On the other hand, the courts cannot stand back and allow violations of civil, legal rights to be trampled upon under the guise of religious freedom.  Should every person who performs work inside a monastery be outside the boundaries of employment law, or just some? Should a religious organization be permitted discriminate against people who do not share their faith? Where to draw the line between religious freedom and secular legal rights is a controversial and difficult one.  However, someone needs to answer these sorts of questions.

What do you think?  Should the nun be entitled to employment-related benefits and contractual rights?

Or did she forfeit those rights when she walked into the Monastery?

A requirement of legally enforceable contract is ‘the intention to create legal relations’.  Do you think that the monastery intended to enter into such a contract with the nun?


2 Responses to Can a Nun Sue to Recover Damages for Unpaid Work Performed in a Monastery?

  1. Bob Barnetson Reply

    January 4, 2012 at 1:07 pm

    This isn’t a legal argument, simply an observation: religious orders accorded special treatment have a history of abusing and exploiting the vulnerable. This seems to augur against legal exceptions for religious orders.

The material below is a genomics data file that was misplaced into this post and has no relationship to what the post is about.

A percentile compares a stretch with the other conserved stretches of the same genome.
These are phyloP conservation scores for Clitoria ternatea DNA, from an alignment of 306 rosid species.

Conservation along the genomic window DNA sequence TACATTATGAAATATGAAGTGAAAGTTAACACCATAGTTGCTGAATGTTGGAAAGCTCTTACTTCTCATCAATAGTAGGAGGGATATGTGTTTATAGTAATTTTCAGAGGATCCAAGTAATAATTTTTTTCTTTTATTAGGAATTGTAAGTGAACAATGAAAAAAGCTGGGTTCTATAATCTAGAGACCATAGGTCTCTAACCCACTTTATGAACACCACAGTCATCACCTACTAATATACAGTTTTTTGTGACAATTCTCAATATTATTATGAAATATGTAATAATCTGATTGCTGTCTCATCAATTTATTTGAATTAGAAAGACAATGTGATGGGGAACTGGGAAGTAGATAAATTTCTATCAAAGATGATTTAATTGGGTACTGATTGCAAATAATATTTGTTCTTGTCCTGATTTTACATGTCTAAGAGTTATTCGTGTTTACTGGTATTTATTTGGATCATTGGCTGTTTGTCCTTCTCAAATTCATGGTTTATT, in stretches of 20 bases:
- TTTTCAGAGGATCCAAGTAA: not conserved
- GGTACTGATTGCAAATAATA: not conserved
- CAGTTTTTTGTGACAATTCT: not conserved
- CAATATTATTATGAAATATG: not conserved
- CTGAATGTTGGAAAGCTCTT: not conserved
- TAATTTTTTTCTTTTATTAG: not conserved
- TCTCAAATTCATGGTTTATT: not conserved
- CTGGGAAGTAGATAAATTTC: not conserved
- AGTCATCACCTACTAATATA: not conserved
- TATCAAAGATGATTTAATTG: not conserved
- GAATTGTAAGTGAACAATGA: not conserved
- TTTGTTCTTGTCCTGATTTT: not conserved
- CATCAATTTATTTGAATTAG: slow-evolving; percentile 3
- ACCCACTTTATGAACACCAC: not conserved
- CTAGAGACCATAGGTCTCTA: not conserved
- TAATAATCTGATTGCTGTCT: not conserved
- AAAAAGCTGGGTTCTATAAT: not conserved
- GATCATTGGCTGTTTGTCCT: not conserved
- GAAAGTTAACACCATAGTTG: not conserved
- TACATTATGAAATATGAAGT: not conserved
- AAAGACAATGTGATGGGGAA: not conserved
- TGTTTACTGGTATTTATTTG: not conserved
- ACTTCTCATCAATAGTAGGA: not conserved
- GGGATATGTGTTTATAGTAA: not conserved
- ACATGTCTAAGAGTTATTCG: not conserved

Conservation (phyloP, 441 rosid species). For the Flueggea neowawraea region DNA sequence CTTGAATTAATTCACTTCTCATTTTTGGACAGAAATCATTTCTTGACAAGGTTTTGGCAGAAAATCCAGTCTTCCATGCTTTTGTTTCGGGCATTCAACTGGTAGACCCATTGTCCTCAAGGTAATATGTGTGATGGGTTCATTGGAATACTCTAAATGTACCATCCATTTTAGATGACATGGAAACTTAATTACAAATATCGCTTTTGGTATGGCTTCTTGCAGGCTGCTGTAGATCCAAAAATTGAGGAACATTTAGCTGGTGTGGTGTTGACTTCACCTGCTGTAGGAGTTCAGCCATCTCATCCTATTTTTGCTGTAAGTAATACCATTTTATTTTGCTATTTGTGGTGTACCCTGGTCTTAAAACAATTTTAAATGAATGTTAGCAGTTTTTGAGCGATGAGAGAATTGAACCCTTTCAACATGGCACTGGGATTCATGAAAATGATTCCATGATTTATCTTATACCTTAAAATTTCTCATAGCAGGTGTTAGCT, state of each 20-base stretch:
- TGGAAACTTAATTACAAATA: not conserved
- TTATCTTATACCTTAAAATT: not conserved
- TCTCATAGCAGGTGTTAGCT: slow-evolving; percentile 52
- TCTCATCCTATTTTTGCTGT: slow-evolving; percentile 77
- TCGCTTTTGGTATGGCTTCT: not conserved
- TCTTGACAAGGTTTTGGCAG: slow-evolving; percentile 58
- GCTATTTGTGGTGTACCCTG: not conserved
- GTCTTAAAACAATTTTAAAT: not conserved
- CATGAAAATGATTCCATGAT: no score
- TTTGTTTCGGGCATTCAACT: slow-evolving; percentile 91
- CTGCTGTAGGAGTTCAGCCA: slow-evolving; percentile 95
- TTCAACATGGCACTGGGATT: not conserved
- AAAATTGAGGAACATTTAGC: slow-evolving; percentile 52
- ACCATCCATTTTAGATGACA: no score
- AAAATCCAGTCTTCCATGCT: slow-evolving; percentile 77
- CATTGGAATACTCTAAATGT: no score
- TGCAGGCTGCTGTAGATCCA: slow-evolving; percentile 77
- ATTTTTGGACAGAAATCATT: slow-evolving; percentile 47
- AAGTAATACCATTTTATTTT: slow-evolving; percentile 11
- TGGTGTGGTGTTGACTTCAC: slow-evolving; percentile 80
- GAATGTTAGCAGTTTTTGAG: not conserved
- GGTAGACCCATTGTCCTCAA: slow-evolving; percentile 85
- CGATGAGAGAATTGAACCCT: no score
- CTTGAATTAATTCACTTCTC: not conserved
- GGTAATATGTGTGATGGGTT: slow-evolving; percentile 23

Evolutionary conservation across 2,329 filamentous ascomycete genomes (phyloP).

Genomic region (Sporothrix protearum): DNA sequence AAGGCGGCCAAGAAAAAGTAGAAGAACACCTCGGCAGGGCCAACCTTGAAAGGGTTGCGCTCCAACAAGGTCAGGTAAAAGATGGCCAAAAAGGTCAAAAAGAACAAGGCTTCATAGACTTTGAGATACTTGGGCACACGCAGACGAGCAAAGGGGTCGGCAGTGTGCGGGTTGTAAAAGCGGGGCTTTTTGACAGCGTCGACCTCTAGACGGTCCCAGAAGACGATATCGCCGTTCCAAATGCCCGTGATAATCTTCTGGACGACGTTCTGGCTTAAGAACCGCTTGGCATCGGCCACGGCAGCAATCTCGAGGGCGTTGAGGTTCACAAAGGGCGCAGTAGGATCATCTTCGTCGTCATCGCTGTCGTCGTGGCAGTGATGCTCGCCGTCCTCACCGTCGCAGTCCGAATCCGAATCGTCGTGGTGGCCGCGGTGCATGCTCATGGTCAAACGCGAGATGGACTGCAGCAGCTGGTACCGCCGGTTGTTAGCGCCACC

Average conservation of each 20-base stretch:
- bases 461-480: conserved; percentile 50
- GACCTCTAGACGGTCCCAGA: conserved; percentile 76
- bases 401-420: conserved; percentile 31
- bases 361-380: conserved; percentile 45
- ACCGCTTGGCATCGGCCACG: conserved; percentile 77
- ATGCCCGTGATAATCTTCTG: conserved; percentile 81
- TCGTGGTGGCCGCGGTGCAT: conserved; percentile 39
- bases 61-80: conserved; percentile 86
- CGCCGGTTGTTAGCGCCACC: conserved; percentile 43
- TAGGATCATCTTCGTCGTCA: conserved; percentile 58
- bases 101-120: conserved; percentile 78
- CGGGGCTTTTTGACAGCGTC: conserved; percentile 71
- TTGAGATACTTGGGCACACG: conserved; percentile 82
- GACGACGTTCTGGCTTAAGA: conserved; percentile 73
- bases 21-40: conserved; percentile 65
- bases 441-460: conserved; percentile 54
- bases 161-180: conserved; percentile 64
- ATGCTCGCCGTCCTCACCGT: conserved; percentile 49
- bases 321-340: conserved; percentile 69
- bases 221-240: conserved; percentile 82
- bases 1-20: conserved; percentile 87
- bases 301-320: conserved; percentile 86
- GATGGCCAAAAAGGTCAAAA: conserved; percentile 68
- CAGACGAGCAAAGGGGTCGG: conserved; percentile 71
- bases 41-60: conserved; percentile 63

Presumably there was some set of mutual obligations entered into when she entered the relationship with her order. If these obligations weren’t written down, shouldn’t we fall back upon whatever common law doctrines appear most appropriate (and these might or might not employment-related)?

    I’m certainly prepared to entertain arguments about instances where religious beliefs have some legitimate bearing upon employment (e.g., the exception to union security clauses contained in most labour statutes for honestly held religious beliefs), but I’m also heartened the court decided to hear the nun’s case and decide it on its merits.

  2. Ioannis M. Reply

    June 15, 2015 at 12:30 pm

    I will get to the legal aspects near the end of my comment. The first few paragraphs are just some background clarification.

    The 18+ monasteries under Geronda Ephraim’s direction in North America are continually accused as mind-control cults. This is essentially because the most important monastic “virtue” that is emphasized and expected is complete, blind obedience. As Geronda Ephraim teaches, “A disicple should say to oneself, whatever the Elder believes, thinks and feels, I believe, think and feel.” This is very dangerous because the monastics start reprogramming themselves to adapt to this mindset, and begin doing things that go against their conscience, all in the spirit of blind obedience. Of course, there is also a clause in the monastic texts, “It is better to sadden God than your Elder because if you sadden God, your Elder can propitiate for you, but if you sadden your Elder, who will pray for you?”

    With the above in mind, one can see how easy it is for an Elder or Eldress to manipulate their monastics into anything, they have the fear of a) saddening their superior=abandonment of God and grace, b) disobedience=death (i.e. if they die in disobedience they go to hell) and c)they are constantly reminded day in and day out about obedience/disobedience and the day of their death.